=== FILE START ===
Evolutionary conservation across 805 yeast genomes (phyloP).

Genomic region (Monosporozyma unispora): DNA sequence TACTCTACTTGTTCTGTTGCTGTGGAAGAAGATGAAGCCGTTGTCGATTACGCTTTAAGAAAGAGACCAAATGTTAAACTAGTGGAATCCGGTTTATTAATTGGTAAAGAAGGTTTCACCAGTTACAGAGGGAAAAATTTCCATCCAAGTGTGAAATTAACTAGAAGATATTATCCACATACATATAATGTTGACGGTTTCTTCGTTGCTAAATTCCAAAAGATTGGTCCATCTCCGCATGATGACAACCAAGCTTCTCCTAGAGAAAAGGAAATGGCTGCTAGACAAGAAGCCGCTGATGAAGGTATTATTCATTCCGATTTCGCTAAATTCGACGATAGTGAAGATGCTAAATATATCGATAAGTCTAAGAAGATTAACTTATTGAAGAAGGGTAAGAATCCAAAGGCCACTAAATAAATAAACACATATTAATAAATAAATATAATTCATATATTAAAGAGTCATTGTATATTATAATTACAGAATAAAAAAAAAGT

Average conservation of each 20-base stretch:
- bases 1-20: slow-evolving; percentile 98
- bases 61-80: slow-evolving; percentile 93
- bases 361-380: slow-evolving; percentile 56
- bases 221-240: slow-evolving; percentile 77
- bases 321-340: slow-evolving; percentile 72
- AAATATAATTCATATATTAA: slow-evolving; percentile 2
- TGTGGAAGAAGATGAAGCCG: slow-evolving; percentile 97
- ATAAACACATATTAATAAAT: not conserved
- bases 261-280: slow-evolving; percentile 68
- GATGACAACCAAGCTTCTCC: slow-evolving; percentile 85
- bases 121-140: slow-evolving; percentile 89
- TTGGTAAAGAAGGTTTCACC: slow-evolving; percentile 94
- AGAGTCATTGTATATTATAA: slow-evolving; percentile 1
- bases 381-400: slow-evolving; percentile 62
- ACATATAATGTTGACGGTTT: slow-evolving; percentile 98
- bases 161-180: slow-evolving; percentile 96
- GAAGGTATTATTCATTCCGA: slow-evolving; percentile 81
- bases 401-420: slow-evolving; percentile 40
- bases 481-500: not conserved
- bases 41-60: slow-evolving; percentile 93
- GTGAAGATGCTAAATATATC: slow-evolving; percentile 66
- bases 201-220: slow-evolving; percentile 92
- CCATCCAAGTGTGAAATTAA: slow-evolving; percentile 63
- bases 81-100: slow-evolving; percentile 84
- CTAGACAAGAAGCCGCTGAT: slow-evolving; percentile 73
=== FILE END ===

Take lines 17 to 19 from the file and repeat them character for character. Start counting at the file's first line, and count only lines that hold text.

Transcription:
- bases 381-400: slow-evolving; percentile 62
- ACATATAATGTTGACGGTTT: slow-evolving; percentile 98
- bases 161-180: slow-evolving; percentile 96